Some quarters view the IMF as an institution of solid authority and independence and that it decides the best economic policies for its member to pursue, dictates these decisions to the members and make sure its members conform (see, e.g: Danaher, 1994; Soedradjad Djiwandono, 2005). Contrary to this belief and far from being dictated to by the IMF, the membership itself dictates to the IMF the policies it will follow. The chain of command runs clearly from the governments of member countries to the IMF and not vice versa. In setting out the obligations of individual members to the IMF, or in working out details of lending arrangements with a member, the IMF acts not on its own but as an intermediary between the will of the majority of the membership and the individual member country (Cyrillus Harinowo, 2004).
The top echelon of the chain of command is the board of governors, one from each member, and an equal number of alternate governors. As these are of ministers of finance or heads of central banks, they speak authoritatively for their governments. An interim committee founded since the 1970s gives advice on the functioning of the international monetary system, and a joint IMF/World Bank Development Committee advises them on special needs of the poorer countries. Since governors and alternate governors are fully occupied in their own government duties, they gather only on the occasion of the annual meetings to deal formally and as a group with IMF matters. During the rest of the year, the governors communicate the voices of their governments for the IMF’s day-to-day works to their representatives who make up the IMF’s executive board at headquarter in Washington. This board rarely makes its decision on the basis of formal voting but relies on the formation of consensus among its members minimizing confrontation on sensitive issues and promoting acceptance of the decisions subsequently adopted (Cyrillus Harinowo, 2004; Sri Endah Susilo Rini, 2007).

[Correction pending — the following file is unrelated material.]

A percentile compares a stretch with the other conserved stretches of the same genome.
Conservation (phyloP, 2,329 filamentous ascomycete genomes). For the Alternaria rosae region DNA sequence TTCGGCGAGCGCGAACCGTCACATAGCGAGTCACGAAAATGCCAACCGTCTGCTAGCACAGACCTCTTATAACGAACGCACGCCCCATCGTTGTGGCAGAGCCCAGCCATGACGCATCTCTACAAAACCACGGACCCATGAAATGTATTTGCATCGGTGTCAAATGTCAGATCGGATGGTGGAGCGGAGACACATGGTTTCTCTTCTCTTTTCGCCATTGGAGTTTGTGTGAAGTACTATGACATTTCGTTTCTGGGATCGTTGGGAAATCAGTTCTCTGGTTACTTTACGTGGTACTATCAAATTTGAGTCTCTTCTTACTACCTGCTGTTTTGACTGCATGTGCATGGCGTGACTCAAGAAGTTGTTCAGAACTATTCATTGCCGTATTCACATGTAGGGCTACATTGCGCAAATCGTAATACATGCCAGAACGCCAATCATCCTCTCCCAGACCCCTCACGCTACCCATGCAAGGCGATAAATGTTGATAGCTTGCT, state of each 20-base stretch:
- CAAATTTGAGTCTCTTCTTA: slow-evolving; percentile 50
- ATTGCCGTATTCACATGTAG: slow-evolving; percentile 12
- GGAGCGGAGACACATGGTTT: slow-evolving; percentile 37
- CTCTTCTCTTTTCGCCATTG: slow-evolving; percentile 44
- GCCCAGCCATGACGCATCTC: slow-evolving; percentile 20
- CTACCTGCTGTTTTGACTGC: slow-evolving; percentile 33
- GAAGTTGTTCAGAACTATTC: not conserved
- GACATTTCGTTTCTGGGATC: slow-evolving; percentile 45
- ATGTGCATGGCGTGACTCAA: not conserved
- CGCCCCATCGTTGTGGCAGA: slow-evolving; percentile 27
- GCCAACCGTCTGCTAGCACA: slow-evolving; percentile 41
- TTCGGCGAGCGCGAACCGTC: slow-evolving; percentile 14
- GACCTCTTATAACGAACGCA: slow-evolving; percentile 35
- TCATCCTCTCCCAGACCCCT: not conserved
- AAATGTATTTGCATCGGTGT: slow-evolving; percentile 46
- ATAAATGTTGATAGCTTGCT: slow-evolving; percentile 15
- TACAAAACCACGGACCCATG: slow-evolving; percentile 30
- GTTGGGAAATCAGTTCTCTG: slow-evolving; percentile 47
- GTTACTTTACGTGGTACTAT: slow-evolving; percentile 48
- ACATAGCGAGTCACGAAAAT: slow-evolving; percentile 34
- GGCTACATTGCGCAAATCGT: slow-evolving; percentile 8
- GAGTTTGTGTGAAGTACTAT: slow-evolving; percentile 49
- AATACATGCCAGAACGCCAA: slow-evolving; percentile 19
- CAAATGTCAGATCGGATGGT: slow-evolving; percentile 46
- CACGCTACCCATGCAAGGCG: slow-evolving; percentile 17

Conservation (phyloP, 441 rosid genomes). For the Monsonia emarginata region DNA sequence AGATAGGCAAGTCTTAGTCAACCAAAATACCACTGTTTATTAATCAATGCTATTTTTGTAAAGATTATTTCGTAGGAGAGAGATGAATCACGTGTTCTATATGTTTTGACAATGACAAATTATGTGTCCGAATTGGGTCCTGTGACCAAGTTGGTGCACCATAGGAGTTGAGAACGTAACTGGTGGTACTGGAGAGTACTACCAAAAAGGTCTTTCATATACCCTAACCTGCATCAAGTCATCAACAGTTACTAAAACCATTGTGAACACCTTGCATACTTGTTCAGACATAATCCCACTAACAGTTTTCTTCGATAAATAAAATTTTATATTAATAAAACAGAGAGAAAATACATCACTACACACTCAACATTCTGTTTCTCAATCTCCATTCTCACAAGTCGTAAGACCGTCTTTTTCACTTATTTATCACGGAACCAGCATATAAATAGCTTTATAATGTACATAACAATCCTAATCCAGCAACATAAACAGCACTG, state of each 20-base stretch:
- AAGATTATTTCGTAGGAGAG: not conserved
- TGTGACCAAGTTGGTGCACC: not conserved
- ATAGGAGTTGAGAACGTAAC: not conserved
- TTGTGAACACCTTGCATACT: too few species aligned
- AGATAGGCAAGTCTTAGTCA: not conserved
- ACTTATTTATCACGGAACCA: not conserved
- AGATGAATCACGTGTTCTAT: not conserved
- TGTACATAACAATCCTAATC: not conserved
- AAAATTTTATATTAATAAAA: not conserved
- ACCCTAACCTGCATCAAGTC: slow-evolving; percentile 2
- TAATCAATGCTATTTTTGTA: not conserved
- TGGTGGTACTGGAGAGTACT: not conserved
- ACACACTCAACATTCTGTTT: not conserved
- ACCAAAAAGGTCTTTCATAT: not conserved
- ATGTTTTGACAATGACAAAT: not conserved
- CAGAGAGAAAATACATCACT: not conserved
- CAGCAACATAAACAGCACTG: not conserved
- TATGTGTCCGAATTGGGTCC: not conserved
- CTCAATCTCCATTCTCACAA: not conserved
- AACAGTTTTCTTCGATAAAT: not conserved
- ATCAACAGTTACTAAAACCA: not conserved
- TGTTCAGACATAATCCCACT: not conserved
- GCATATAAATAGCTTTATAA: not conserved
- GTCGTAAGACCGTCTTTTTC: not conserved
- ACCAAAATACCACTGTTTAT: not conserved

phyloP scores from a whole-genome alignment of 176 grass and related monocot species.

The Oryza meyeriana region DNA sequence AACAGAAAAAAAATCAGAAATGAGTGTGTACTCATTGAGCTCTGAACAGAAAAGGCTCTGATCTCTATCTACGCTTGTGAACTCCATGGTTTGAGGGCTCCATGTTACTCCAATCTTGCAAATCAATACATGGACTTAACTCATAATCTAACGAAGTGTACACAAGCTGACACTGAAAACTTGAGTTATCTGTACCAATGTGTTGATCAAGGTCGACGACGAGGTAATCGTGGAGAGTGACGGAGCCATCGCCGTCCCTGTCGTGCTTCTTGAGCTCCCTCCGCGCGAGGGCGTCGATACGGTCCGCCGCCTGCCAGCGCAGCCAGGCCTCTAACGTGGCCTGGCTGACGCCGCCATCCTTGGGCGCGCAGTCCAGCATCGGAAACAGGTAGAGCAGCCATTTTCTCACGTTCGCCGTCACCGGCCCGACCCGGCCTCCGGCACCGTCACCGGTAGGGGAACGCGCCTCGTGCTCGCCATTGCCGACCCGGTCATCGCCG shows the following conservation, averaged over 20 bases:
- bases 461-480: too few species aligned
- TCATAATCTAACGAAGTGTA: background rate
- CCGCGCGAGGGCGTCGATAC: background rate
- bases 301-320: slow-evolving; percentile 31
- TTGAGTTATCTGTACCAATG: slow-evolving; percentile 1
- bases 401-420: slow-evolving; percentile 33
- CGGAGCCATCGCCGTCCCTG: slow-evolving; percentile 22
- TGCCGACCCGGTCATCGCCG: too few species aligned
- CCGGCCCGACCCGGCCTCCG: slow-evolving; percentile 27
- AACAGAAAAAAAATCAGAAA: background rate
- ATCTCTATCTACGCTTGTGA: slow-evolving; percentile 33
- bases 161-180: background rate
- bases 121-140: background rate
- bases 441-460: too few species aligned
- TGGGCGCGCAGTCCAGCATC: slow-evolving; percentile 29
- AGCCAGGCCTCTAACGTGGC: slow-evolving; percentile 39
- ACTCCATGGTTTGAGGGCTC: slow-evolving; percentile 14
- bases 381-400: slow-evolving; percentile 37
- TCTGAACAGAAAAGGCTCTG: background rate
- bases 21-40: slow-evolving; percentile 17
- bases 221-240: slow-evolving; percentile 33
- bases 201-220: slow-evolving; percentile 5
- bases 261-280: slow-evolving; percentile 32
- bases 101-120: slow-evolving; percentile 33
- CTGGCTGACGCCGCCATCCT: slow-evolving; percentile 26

In its early years, all IMF members followed the same construct of calculating the exchange value of their currencies. They did so according to what was called the par (equal) value system. In those years, the U.S defined the value of its dollar in terms of gold, so that one ounce of gold was deemed equal to exactly $35 during the Bretton Woods era (Hill et al, 2016). The U.S government would exchange gold for dollars at that rate on demand. On joining the IMF, all members had to define the exchange value of their money in terms of gold, or in terms of the U.S dollar. Members kept the value of their money within 1% of this value, and if they felt that a change would help their country economy, they discussed the planned change with other members in the forum of the IMF and obtained their approval before implementing it.
The par value system had the advantage of keeping currencies stable and predictable. It is also a standardized mechanism for currency's calcuation for international businessmen, traders and investors. Over the years it has also created a number of disadvantages, causing great political risks, when a government has to change the par value of its currency, and each change in the par value of a major currency tended to become a source of crisis itself for the whole system (Boediono, 2001). While the simple supply-and-demand concept for the foreign exchange market explained the major determinants, they did not capture the central importance of the international monetary system. After serving the world for about 20 years, this US-backed Gold Standard system designed by the Bretton Woods conference came to an end in the early 1970s.